By Cecil Scaglione
San Juan Island WA– —- There was no time to gawk for killer whales.
Our kayak glissaded over the kelp and up-welling waters in the lee of the granite bluffs on the west coast of the largest of this pod of more than 150 whale-watching islands domiciled in the upper reaches of Puget Sound.
The tide was racing south through Haro Strait, which separates these rocks from Victoria eight miles to our left. We were straining north to our pick-up beach. On our right were Lime Kiln Lighthouse, with its automated moaning, and Whale Watch Beach, with its crowds of hopefuls. It was just as well that we were kept busy beating the tide because there weren’t any orcas in the neighborhood at the moment. We weren’t really prepared to deal with a creature that sounds like a locomotive heaving out of the water when it surfaces for air.
A handful had been sighted a couple of hours earlier at Cattle Point lighthouse on the other side of this 50-square-mile island, according to our communications radio. We were there the previous day but none of these 10-ton predators were there then.
We had stowed our gear after a beach-picnic lunch and were sliding our two-man fiberglass vessel into the chilly water when our guide warned:
“Stay close to the shore. You’ll avoid the running tide.”
It took only moments to realize that crossing the flotsam line – where currents collide — shoved us into a tidal flow topping five knots while we were paddling around four knots. Dinner was going to be a long-time away if we didn’t get close to shore.
It was the third day of our kayaking trip. Our paddling muscles weren’t complaining as loudly as our first and second days and our comfort level with the slim sliding craft had risen dramatically.
“Don’t strain yourself paddling,” we were before we even got our feet wet. You have to get your feet wet to slide these craft into the water.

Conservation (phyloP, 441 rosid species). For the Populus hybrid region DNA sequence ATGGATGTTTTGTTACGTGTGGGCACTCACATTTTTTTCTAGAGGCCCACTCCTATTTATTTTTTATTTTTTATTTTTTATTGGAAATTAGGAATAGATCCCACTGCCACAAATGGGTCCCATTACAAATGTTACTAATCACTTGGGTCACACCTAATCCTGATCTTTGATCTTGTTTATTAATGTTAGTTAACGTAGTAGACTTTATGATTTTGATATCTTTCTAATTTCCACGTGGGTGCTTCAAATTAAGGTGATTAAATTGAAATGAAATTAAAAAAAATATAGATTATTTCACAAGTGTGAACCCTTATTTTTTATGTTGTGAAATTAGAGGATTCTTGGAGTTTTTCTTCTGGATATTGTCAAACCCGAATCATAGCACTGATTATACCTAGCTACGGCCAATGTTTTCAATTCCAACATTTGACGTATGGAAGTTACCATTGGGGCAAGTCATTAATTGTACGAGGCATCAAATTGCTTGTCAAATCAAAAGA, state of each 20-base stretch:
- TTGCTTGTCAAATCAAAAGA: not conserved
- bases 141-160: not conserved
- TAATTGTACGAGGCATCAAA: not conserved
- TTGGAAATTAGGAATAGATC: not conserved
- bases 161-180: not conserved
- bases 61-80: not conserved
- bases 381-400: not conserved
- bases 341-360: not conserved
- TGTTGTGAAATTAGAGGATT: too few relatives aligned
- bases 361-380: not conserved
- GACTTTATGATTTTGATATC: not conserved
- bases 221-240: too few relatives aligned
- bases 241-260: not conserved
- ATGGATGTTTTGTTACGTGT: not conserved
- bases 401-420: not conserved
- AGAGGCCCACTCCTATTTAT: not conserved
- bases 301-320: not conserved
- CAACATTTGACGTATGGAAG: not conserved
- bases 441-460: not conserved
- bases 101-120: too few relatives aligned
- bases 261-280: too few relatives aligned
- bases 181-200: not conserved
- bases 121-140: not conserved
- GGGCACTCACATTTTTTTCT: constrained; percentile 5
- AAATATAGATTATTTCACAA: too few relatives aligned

“Try to turn your body and use your stomach muscles rather than using your arms and back. You’ll last longer that way.”
Then came the most difficult part. Getting into the kayak. Getting out is the second-most difficult act in kayaking. No one in our group, who ranged in age from 27 to 67 years, argued either point.
Our day whipping the white-tipped waves injected us with enough adrenalin to get us through dinner. In our case, dinner was in Friday Harbor.
The table conversation grew around the fact that some people argue sea kayaking is harder than river running.
Our guide, who had done both in countries and climates around the globe, cited the pros and cons.
“On the river, you’re mostly just steering, although you do have some exciting highs in the white water. At sea, you’re always paddling, but it’s more pleasant.” You can set your own pace on the ocean. And you have time to look.
Kayakers are drawn here to visit the pods of killer whales that make their home in these waters. Dozens of whale-chase boats roar through these waters in their noisy hunt for whale sightings.
The major difference between the two modes is quiet and comfort. It’s difficult to be comfortable in a kayak. But kayaking allows you to dip by seals lolling on the rocks, below eagles perched on cliff-side cedars looking to scavenge salmon, and into oyster farms to pick your own mollusk meal for a modest price.
We didn’t bump into any whales, neither orcas nor minke, that make these waters home. But we did have close encounters with bald eagles, salmon, harbor seals, porpoises, cormorants, blue herons, and a variety of ducks.
General advice to anyone considering kayaking is to do some simple exercise to restore some upper-body strength. You can also take a sports cushion, the kind you take to a stadium to watch football games, and maybe get a lumbar support for their back.
For more information, contact Outdoor Odysseys at (800) 647-4621 or their Web site at www.outdoor-odysseys.com Seaplanes or ferry provide links to the San Juan Islands from the mainland. Kenmore Air’s seaplanes provide round-trip service for $159 to $189, depending on the days of week. One way from or to Seattle takes about 45 minutes.
There’s daily clipper ferry service to and from Victoria but the most-used ride is from Anacortes, which is a 90-minute drive from Seattle.
The 90-minute one-way ferry ride costs under $10 for walk-ons. It’s from $35 to $39 if you take your vehicle.
About Cecil Scaglione: Cecil is a former San Diego Union-Tribune writer and for a number of years has been a world traveler and writer and currently a syndicated columnist.